Michael Jordan’s flu game, a significant amount of J.J. Watt’s games, and Isaiah Thomas’ continuing to play after losing a tooth; there’s a reason we praise them. Playing through pain is an admirable quality that we don’t take for granted. In fact, it’s a quality that many seek to attain and grow. But pushing through pain isn’t just limited to sports. In fact, pushing through pain is necessary for one to live their fullest life.
I hate having to decline something. Whether it’s an invitation to a party, a workout, a study session, or anything else, I just don’t like having to pass up on anything. But amidst all the many activities, opportunities, and challenges that accompany life, I’ve come to understand that it’s okay to say “no” to something. Sometimes it may even be necessary.
At some point or another, most everyone does it. We keep putting off that one thing, or things, until the last minute…if we even get to them at all. Typically it happens with work (academic or otherwise), but sometimes it stretches to the everyday parts of our lives. Either way, procrastination is the thief of time, and thus something we could all stand to get rid of.
But I’m not going to tell you how to do that. There are
The NBA season starts today, and I can’t wait! With all the big moves this offseason, there are tons of matchups I’m anxious for, and even more individual and team journeys I’m excited to watch (especially the Timberwolves). The NBA offseason wasn’t just about moves within the league, however, as it also contained responses to unnecessary moves and words by President Trump and verbal support for Kaepernick and other’s who’ve chosen to take a knee during the national anthem. Yet the verbal and non-verbal political statements made by athletes of all sports throughout America this year, let alone those throughout the world, are far from unprecedented. In fact, if it weren’t for such racial, political, and cultural statements made by some of the world’s greatest athlete’s, America, and therefore the world, could and would be a very different place. That’s why I believe sports history should be a required high school class.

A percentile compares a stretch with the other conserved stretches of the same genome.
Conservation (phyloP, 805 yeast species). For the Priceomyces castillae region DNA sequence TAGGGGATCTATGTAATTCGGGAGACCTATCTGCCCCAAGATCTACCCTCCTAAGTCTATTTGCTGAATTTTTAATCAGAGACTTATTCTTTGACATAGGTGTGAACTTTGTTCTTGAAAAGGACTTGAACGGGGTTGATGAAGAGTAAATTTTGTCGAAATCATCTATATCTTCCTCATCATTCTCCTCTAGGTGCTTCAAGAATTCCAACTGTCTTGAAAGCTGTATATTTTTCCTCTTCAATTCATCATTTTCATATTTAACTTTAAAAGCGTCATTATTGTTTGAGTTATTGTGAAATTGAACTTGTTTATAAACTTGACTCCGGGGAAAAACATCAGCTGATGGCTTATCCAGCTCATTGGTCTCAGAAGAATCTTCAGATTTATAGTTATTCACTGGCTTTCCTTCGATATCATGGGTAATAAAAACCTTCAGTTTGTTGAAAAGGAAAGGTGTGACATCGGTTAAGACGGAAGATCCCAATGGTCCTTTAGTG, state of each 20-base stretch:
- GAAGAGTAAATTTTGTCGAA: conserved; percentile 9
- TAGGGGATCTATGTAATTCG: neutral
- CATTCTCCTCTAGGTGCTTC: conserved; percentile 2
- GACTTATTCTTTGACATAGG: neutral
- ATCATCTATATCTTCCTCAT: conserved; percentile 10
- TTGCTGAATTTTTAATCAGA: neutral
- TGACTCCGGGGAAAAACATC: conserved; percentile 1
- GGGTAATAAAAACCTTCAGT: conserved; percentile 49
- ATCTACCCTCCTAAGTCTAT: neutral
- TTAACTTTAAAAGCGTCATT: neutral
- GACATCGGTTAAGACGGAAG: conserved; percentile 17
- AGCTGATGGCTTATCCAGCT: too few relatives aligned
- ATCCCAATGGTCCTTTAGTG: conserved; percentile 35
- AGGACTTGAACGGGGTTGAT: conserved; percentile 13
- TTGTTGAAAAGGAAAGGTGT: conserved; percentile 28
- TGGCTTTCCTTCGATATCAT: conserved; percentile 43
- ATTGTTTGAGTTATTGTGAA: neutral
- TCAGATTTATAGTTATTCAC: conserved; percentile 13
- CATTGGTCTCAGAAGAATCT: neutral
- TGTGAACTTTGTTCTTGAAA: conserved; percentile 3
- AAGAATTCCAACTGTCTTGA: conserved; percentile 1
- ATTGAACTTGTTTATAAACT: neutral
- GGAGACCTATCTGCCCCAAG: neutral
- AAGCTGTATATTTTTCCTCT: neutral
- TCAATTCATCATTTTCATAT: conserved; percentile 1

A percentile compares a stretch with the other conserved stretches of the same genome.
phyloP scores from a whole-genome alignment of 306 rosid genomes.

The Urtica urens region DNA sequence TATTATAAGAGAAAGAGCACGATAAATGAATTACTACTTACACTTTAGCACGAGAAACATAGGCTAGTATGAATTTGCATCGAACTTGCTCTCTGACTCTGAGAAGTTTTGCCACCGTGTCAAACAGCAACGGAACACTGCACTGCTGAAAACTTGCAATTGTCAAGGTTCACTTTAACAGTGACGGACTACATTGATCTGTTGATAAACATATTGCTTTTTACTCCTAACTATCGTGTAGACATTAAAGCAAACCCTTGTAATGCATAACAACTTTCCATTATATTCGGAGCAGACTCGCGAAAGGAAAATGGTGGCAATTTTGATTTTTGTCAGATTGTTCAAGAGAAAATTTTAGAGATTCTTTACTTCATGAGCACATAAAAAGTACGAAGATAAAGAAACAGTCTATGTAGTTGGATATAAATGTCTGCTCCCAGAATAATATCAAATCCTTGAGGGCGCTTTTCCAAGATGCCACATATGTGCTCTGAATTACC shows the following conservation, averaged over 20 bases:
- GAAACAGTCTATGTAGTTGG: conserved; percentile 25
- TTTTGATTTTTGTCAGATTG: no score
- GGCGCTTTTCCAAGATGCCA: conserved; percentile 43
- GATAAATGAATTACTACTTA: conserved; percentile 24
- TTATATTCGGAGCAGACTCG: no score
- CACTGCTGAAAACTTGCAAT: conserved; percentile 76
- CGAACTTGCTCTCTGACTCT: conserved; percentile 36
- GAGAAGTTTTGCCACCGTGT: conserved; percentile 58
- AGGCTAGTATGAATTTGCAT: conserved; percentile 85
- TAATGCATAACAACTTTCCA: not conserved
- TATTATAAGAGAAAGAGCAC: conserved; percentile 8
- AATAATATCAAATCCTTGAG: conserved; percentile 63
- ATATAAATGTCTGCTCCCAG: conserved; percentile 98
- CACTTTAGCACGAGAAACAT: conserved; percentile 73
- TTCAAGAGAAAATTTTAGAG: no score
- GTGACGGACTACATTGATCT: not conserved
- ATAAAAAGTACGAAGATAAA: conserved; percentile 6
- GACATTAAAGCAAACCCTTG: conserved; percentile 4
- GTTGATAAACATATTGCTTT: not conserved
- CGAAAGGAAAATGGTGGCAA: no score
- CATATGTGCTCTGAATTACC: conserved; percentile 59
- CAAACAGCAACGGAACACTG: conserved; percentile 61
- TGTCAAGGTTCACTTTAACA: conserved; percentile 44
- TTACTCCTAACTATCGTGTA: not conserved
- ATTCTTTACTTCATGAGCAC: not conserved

No, this isn’t a religious post by any (well, at least most) measures. This is simply a plea to take a Sabbath, and by Sabbath I mean a day off. It doesn’t necessarily have to be Sunday, but you should strive to take off one day a week.
“All things in moderation, including moderation.”
Over the years my dad has told me this more times than I can remember. And given my vast array of goals and pursuits, that simple phrase has reverberated in my mind, and it’s currently helping me navigate the college life.
Do What You Can – A Call To Act
America is a wreck right now, even more so than usual. The country is falling, divided because the President’s tweets and actions cause us to take sides on things that shouldn’t be an issue. These times are trying, and when looking about ourselves it is hard to be optimistic. Instead, we often cast blame and voice our irritation at the chaos that permeates the country. But perhaps the dismal state of our nation can’t be attributed to Trump’s flamboyant tweets, Collin Kaepernick’s anthem protest, or anything else of the sort. Perhaps the problem is deeper than that. Along these lines, allow me to ask you a question:
This post will be short and to the point because I’m going to need to focus my attention elsewhere pretty soon. I’ve actually been looking at and trying to hone my focus the past few weeks, and I recommend that you (regardless of whether you’re a student or not) do the same.
Entrepreneur, student, professional athlete, lawyer, doctor, district manager; in today’s society, there are plenty of titles people have and others seek to attain, and there is absolutely nothing wrong with it. In fact, wanting to be an entrepreneur, a lawyer, etc., is a very commendable thing that most everyone can appreciate. But, as is often the case in our American society, there’s a problem. That problem is when people simply want the title but none of the responsibility that comes along with it.
This past weekend, something happened on American soil that (rightfully) caused an uproar throughout the nation: hundreds of white supremacists descended on the University of Virginia, hoisting torches and yelling slogans such as “white lives matter.”
Because of this, many Americans – from celebrities to young kids – took to social media to condemn the act. Now, I’m not here to tell you who said what, or even give you more details as to what happened in Charlottesville. If you watched any of the news, or scrolled through any social media in the last few days (which is essentially all of us), you should already know more or less of what happened. Instead, I’m here to challenge you. In this national crisis as well as smaller, and even your personal crises, I’m challenging you to do the following: